Dawn News

When militants become poets

"Poetry of the Taliban" book cover“I would explain all my grief, dot-by-dot, point by point, if heart-to-heart we talk and face-to-face we meet,” this was Qurrat-ul-Ayn Tahira or Tahirih, as she is known in Iran. “To catch a glimpse of you, I am wandering like a breeze, from house to house, door to door, place to place, street to street.”

The original Persian version is so powerful that some of its lines have become proverbs, not just in Persian but also in Urdu.

She was a Baha’i. Her religion did not become the dominant faith in Iran. But her poetry won many hearts. It forced Allama Iqbal to confer on her the title of Khatoon-i-Ajam (Woman of the East) and to place her in the company of Mansur Al-Hallaj and Ghalib.

The book I am holding in my hands – “Poetry of the Taliban” – may have a similar impact, although intellectually, it is much inferior.

Poetry of the Taliban” is no Divan-e-Hafiz. There are no Khayyam, Ghalib or Iqbal among the poets included in this anthology. Not a single poem compares to Tahira’s “gar be tu uftadum nazar (translated above)” and yet this is a book that will outlive the Afghan war. It will pose a serious challenge to US efforts to depict the Taliban as wild warriors not worthy of any attention except that of drone operators.

It will also make life difficult for Afghan and Pakistani liberals who refuse to acknowledge that half-educated madressah students like the Taliban can also produce poetry.

While going through the book, one thing became obvious: this book will also have a major impact on how the future generations of Afghans define this war.

“At your Christmas, Bagram is alit and bright, on my Eid, even the rays of the sun are dead, suddenly at midnight, your bombs bring the light to our homes, even the oil lamps are turned off,” writes a Taliban poet named Khepalwaak.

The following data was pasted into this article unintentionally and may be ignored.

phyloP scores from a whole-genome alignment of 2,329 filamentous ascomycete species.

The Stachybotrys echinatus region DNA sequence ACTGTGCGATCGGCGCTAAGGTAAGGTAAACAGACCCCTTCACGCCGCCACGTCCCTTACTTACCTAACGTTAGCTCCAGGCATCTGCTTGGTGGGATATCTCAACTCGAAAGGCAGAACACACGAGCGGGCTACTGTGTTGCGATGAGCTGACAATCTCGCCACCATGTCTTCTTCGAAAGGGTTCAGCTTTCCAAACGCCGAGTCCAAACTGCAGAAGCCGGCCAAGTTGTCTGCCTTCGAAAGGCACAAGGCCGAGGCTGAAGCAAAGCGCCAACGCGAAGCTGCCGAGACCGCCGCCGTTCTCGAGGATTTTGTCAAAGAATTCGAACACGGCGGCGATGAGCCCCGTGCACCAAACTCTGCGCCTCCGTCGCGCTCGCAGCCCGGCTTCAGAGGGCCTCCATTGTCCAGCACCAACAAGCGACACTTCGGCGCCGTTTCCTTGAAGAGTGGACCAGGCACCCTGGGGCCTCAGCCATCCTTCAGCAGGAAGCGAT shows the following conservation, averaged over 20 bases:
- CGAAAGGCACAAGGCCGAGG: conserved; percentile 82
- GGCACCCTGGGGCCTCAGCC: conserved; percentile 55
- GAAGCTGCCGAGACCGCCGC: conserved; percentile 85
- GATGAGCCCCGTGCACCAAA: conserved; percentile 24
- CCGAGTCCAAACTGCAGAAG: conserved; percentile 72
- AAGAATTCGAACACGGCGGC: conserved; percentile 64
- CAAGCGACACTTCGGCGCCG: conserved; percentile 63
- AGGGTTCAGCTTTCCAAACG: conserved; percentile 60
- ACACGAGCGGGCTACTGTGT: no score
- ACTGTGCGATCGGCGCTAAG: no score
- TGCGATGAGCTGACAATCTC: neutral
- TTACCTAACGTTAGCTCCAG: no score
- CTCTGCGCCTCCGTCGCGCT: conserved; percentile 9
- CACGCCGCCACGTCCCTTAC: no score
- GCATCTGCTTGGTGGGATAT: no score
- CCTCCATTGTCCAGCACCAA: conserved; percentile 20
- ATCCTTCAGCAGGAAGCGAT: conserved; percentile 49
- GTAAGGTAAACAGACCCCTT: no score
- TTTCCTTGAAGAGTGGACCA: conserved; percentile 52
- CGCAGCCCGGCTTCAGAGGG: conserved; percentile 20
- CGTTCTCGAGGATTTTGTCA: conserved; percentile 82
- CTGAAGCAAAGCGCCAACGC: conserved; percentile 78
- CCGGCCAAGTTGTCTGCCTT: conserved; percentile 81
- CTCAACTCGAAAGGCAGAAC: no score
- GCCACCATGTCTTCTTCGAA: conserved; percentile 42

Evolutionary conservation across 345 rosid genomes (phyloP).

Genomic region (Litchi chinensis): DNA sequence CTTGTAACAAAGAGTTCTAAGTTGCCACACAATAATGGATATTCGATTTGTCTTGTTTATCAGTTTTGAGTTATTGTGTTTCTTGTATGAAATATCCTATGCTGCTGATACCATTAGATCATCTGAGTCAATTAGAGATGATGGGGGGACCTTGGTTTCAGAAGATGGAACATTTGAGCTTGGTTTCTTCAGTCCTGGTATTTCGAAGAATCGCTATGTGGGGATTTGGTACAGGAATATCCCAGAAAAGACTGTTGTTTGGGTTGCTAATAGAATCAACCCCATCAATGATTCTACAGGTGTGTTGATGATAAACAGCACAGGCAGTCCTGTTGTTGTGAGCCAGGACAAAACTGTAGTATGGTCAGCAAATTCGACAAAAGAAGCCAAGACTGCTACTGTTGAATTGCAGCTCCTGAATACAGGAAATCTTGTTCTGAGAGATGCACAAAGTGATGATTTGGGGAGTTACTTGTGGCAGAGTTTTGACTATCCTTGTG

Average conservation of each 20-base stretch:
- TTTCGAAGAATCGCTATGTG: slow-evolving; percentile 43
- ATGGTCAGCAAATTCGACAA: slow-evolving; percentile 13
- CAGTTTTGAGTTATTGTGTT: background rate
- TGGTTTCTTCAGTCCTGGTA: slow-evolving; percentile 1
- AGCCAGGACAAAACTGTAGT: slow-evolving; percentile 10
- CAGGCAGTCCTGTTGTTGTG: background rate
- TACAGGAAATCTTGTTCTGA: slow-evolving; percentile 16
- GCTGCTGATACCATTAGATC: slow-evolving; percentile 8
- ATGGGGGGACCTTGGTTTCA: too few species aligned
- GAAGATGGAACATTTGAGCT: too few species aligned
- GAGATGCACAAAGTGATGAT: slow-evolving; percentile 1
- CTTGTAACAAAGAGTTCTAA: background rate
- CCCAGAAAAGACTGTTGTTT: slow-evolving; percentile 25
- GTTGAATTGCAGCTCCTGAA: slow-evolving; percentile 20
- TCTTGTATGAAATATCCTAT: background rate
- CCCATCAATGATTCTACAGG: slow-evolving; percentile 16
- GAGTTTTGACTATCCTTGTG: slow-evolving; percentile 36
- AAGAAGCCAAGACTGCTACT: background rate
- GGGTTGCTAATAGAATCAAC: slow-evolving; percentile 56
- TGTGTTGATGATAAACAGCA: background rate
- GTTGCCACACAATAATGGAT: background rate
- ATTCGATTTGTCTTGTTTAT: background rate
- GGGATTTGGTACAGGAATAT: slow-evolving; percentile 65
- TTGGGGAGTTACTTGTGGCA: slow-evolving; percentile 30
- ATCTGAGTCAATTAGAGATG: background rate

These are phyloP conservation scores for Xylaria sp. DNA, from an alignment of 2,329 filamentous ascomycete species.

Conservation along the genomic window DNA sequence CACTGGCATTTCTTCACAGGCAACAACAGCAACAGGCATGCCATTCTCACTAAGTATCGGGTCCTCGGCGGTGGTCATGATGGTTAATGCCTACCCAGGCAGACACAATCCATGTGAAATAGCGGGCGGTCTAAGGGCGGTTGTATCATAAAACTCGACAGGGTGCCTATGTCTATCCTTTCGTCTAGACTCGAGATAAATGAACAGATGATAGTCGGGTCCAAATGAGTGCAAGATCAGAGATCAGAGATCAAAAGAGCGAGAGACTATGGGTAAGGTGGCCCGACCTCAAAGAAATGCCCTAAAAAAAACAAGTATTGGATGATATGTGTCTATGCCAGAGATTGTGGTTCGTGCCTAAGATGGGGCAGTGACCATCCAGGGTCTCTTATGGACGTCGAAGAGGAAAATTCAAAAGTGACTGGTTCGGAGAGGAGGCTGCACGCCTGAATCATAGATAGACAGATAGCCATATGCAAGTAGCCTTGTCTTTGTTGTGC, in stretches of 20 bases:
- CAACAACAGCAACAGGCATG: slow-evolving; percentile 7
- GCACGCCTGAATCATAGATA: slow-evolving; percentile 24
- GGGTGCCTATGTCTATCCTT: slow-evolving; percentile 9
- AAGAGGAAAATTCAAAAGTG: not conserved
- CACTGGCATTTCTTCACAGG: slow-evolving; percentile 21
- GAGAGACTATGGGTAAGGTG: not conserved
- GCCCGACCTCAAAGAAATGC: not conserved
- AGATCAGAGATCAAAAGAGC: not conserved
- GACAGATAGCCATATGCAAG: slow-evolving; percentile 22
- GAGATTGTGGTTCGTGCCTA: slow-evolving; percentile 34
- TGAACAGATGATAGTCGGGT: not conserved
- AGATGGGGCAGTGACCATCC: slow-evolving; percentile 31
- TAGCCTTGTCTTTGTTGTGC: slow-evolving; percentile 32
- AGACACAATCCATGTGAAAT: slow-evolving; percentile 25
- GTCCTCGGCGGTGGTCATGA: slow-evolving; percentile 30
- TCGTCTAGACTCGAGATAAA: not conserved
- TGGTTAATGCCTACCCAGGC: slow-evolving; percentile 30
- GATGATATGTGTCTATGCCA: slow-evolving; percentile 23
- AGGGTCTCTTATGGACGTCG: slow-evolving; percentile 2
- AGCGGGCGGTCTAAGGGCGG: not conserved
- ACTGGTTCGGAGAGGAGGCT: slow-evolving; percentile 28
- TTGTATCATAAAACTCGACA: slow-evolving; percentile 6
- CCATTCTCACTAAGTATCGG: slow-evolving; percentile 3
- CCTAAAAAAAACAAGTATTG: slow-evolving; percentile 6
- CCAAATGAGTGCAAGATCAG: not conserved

This is a situation that many Afghans can relate to, without bothering to know who is responsible for what. The blame, ultimately, will go to the foreign occupiers. And this 247-page book, published by Hurst & Company, London, has ensured that the Americans and their Nato allies are seen as cruel occupiers.

“We love these dusty and muddy houses; we love the dusty deserts of this country. But the enemy has stolen their lights, we love these wounded black mountains,” this is Nasrat, a Taliban poetess.

With the help of such poems, Taliban poets have successfully linked their war against the Americans to past uprisings against the Soviets and the British and this is a narrative that most Afghans not only understand but also sympathise with.

“They do not accept us as humans, they do not accept us as animals either, and yet they would say humans have two dimensions: humanity and animality [sic]. We are out of both of them today.” This is Salimullah Khalid Sahak, a Taliban warrior, who very cleverly blames the Americans not only for what they did but also for “the animal behaviour” of the Taliban. Blame for all the atrocities committed during the Taliban reign is placed on the outsiders who are held responsible for turning” the Afghan warrior into an animal.”

As Faisal Devji of St. Anthony’s College, Oxford, who wrote a lengthy introduction to this collection of poems, notes, the Taliban poets have chosen ghazal as their preferred form of expression, opposed to tarana that the Taliban leadership uses in its propaganda material.

Ghazal, as most South Asians familiar with Urdu and Farsi poetry would know, has its own vocabulary. As Devji points out, a ghazal’s “stock characters include despondent lovers, cruel and beautiful mistresses, and a great deal of wine.”